I drive a car pretty much every day. It is, above all else, an economic decision. It's always cheaper to drive than it is to take public transport - at least it is where I am, with WorstBus offering two rubbish buses into town every hour which are always delayed, take forever and cost an arm and a leg, no trains and no trams.
Still, they're called 'Showcase Buses' - what a wonderfully wizard wheeze! Yes, by magically calling a bus a 'showcase bus', but doing nothing else whatsoever in any way to improve the service - you know, reducing the price, improving the service or any such trifle - that will somehow make everything all right, won't it? Ooh, thank you Mr WorstBus, it's a showcase bus! Wow, I can't wait! I've been completely sucked in by your benevolent brilliance and wonderful branding, and haven't noticed that nothing tangible has changed in the slightest, and will now happily use it all the time instead of my car! Er, except that you don't actually run buses when I need to use them. And at those times I do, they're never there on time, take an age and cost a fortune. It's cheaper to get a taxi, and then I don't have to put up with some bastard child playing music out of their phone's crackly speaker at full volume for the entire fucking journey and then cackling constantly at nothing at all.
It's not that way by accident. Governments are responsible for tax on fuel and the price of public transport. They have decided that motoring should cost less than taking a bus, tram or train. They have decided, also, that it should be cheaper to fly than take a train. They have decided that the best way to improve competitiveness in the free market is to offer companies a total and utter monopoly over the entire bus network in a city so that they can charge whatever the fuck they like and there's nothing the poor raped passengers can do about it - except drive instead, or complain meekly to some bus ombudsman somewhere who will say that everything's hunky dory and brilliant, wearily dictating the letter while reclining on a velvet chaise longue and being fed grapes by a young boy dressed as a gold cherub.
I've tried. Oh god, I've tried. A couple of years ago, I commuted by train. Guess who ran the trains? Yes, it was WorstGroup. Guess what the service was like? Yes, it was like having your nuts stamped on repeatedly by a huge man in spiked shoes. And guess whether it was cheaper to drive or take the train? Of course, it was cheaper to drive. And when you've been rammed into a tiny cattle carriage day after day, had services cancelled and suffered endless and miserable delays, you start to think: what's the fucking point? It would be easier to drive. And nicer. So what if it's not environmentally ethical? I'm going to have a nervous breakdown if I continue being treated so dreadfully all the time.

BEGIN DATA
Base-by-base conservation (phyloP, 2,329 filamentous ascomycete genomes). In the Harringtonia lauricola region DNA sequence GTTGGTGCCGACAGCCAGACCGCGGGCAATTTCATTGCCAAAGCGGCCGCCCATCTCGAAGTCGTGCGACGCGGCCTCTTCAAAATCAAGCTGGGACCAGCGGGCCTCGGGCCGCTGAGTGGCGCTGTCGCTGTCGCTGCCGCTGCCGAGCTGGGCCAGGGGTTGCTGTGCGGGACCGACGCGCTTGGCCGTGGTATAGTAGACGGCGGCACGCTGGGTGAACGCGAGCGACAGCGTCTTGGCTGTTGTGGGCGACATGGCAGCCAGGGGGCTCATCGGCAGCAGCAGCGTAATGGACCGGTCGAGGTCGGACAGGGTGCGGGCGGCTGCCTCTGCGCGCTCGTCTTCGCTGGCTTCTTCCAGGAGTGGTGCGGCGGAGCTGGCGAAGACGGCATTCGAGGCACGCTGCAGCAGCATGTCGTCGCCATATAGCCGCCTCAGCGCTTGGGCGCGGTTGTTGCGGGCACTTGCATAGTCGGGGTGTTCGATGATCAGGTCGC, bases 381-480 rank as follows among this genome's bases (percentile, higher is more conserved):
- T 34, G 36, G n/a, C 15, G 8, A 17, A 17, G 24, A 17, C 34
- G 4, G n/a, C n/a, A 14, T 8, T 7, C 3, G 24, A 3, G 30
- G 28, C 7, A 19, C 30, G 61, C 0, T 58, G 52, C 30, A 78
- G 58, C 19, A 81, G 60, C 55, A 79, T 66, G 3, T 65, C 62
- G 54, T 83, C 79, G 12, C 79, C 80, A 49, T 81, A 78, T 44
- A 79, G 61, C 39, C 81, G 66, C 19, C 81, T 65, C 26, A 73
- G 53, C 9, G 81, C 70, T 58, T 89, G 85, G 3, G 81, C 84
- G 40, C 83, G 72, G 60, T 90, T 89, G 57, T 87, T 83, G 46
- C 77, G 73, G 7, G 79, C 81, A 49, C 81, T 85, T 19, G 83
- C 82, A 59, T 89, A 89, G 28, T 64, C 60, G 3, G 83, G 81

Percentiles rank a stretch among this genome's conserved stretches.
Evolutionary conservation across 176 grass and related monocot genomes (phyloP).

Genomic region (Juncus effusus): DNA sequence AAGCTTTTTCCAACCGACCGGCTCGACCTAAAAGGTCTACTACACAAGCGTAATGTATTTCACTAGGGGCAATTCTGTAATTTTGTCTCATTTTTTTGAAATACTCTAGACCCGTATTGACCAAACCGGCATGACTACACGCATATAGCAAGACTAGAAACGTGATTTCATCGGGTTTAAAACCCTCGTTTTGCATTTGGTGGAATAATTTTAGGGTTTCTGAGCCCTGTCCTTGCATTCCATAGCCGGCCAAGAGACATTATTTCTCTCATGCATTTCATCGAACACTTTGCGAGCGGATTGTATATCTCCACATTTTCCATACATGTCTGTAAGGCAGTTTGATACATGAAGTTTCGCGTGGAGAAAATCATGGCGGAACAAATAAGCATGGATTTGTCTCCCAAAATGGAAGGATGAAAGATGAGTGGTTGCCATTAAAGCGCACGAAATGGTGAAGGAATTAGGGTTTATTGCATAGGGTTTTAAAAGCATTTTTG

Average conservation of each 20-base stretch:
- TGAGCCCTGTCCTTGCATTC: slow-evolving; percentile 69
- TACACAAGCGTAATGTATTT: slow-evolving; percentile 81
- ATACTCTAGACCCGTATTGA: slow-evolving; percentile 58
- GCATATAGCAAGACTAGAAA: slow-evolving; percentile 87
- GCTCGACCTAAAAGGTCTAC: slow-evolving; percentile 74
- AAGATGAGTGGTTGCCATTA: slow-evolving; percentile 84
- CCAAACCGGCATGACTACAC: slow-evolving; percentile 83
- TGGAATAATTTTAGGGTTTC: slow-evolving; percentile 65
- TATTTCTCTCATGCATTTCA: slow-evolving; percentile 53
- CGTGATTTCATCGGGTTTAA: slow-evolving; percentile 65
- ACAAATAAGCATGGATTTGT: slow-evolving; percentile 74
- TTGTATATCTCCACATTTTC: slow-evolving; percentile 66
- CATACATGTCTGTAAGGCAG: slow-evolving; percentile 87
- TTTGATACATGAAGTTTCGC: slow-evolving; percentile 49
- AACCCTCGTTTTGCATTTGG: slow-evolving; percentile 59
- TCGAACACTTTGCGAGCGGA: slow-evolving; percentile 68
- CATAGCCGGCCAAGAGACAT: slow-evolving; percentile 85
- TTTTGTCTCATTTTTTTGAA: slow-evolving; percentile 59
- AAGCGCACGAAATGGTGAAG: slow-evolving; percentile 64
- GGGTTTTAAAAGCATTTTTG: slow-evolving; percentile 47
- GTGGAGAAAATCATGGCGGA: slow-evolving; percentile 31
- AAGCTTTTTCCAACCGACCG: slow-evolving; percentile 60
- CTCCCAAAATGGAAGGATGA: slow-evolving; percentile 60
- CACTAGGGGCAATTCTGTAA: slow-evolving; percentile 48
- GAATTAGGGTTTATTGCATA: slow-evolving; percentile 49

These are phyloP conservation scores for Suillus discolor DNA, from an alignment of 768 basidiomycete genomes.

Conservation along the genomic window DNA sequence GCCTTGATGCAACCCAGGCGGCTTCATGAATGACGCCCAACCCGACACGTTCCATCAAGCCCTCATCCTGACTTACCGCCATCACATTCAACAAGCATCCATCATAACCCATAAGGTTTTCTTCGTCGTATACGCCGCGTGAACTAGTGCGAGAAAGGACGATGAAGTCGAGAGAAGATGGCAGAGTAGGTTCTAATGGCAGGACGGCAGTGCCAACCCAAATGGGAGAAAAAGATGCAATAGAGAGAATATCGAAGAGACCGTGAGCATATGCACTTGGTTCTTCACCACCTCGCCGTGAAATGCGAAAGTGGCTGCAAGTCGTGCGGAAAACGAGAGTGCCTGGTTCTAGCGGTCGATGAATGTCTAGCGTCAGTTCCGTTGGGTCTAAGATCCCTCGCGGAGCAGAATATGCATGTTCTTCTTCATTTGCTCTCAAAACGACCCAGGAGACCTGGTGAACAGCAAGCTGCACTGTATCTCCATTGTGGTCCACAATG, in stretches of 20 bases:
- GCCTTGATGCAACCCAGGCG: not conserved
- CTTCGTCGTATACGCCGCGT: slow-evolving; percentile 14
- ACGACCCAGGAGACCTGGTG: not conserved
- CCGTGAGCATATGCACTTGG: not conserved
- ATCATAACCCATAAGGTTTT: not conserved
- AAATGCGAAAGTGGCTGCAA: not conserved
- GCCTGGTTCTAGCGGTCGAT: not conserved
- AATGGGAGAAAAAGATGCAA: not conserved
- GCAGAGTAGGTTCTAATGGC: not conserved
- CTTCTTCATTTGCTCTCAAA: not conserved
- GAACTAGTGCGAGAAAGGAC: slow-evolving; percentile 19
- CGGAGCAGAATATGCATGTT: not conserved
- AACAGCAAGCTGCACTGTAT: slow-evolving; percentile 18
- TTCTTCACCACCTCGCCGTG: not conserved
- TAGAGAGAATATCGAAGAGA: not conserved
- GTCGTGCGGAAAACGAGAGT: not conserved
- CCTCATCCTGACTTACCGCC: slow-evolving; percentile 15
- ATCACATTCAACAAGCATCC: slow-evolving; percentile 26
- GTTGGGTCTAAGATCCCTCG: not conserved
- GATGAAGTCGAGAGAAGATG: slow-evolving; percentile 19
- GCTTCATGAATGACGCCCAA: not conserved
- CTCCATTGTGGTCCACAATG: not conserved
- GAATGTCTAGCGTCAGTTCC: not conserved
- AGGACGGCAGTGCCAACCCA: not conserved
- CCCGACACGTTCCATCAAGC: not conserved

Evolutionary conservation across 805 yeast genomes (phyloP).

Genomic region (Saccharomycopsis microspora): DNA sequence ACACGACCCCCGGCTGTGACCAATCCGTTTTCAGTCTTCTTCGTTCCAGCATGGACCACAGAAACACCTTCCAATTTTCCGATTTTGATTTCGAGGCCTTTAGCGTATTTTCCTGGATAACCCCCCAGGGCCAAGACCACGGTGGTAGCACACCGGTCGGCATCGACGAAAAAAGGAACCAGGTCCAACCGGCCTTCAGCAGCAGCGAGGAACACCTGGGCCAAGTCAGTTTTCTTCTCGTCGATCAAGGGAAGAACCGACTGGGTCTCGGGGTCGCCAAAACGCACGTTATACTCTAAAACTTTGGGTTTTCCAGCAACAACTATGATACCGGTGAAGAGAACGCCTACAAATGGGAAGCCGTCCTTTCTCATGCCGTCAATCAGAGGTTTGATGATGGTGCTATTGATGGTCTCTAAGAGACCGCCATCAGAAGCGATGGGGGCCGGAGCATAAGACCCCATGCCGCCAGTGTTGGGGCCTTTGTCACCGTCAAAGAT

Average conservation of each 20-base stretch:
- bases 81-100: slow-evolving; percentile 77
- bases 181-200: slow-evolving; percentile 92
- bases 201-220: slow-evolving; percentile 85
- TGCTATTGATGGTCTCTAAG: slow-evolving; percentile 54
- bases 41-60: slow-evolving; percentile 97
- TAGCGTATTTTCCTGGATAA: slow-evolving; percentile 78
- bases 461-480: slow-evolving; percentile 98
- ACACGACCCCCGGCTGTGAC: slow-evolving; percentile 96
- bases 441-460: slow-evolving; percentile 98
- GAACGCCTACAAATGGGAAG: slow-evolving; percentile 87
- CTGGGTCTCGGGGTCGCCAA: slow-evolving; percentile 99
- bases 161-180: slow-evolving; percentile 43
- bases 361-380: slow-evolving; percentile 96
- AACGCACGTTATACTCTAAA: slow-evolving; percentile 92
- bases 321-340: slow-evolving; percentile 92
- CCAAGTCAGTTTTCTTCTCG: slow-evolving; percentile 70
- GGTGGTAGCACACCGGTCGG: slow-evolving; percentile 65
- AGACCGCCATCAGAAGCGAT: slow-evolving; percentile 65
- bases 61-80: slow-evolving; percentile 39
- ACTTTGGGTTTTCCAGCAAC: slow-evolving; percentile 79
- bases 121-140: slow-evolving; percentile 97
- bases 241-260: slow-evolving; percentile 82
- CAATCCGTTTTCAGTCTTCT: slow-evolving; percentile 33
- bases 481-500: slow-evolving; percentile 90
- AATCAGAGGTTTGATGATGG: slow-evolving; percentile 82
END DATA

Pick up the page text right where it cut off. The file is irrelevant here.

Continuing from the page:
A delay almost every day. A rammed, sweaty, heaving, unpleasant carriage almost every day. Trains being timetabled earlier and earlier, and journeys taking longer, just so they can pretend they aren't late. And the prices - up by double figures every January, while petrol remained largely the same price. Oh you can complain. I tried. I got a dry-as-a-bone reply blaming the conditions of the franchise for the fact that the train company didn't have enough trains. I think it was in the same week that enormous profits were announced by the company. That didn't sit too easily.
So, now I drive to work. I would say I'm much like other people who have tried commuting, hated it, and made the decision to give up for financial as well as sanity reasons.
So petrol's going up in price - so what? It's still cheaper to drive than it is to take public transport - and let's not forget that, come January, there will be cripplingly enormous hikes in bus and train fares to compensate for increased fuel prices this year. Whatever happens to the price at the pumps, it will always, always, always hit you harder if you travel by bus or train.
It does make me chuckle when I see fuel protests and campaigns from newspapers about 'war on the middle classes' because petrol's gone up in price. Oh blub, blub, blub. I feel so sorry. Know what else has gone up in price? Food. Want to know who's suffering most? The poor in the South, so that unseasonal oranges and strawberries can turn up to feed the rich in the North, who, like babies, demand year-round treats and out-of-season foods and flowers. (That's part of the reason, and there are others of course, including food price speculation and hoarding to rack up prices - but it's much easier for the North to blame the two most populous countries in the world, India and China, for the excesses of the United States and the rich North. So do you hear about unseasonal foods and food speculation? No, you hear about how it's all the dirty Chinese's fault for eating too much meat. Not that we'd ever do the same thing). But no, let's forget about that misery, starvation and hunger. The most important thing is that it's a bit more expensive for the rich to drive from A to B, when commuters and rail and bus passengers have been suffering massive increases for years.
Yes, it's more expensive for the rich to drive than it used to be. It's also more expensive for the poor to eat than it used to be. One of them is a real crisis and a genuine cause for concern. The other is a minor discomfort in an otherwise blissful existence.